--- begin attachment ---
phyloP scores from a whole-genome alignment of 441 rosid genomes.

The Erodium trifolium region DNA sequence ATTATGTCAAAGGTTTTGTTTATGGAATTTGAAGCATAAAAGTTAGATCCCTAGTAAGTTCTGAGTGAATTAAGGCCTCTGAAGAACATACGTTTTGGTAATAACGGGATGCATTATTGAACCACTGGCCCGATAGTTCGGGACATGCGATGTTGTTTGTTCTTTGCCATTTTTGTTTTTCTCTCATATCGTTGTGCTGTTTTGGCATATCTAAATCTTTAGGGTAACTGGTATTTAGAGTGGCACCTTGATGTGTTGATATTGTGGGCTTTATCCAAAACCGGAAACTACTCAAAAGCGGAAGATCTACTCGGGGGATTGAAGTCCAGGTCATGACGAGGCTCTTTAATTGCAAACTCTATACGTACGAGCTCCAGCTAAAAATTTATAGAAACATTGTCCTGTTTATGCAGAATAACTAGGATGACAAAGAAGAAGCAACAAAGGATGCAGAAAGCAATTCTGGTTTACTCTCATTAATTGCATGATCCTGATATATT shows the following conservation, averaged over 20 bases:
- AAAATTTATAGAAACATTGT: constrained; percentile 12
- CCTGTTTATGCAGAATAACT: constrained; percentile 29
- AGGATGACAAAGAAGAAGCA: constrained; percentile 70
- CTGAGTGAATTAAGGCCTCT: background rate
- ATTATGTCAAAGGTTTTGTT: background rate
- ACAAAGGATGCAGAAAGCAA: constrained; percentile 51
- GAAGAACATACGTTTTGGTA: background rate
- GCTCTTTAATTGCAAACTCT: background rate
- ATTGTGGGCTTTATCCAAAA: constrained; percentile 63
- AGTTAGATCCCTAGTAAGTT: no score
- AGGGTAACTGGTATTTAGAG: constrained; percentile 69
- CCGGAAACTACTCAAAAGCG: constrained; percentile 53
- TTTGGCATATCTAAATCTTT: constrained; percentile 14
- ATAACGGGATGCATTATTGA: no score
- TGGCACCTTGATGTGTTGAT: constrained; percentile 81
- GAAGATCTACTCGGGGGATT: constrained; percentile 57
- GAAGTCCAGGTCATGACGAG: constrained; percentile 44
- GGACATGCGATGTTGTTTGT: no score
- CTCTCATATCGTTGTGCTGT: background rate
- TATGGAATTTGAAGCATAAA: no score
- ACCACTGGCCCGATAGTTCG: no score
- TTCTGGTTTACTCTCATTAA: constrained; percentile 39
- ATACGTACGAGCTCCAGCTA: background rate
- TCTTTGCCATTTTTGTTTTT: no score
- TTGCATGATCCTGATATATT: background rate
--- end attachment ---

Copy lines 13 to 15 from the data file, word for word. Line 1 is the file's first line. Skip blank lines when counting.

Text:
- AGGGTAACTGGTATTTAGAG: constrained; percentile 69
- CCGGAAACTACTCAAAAGCG: constrained; percentile 53
- TTTGGCATATCTAAATCTTT: constrained; percentile 14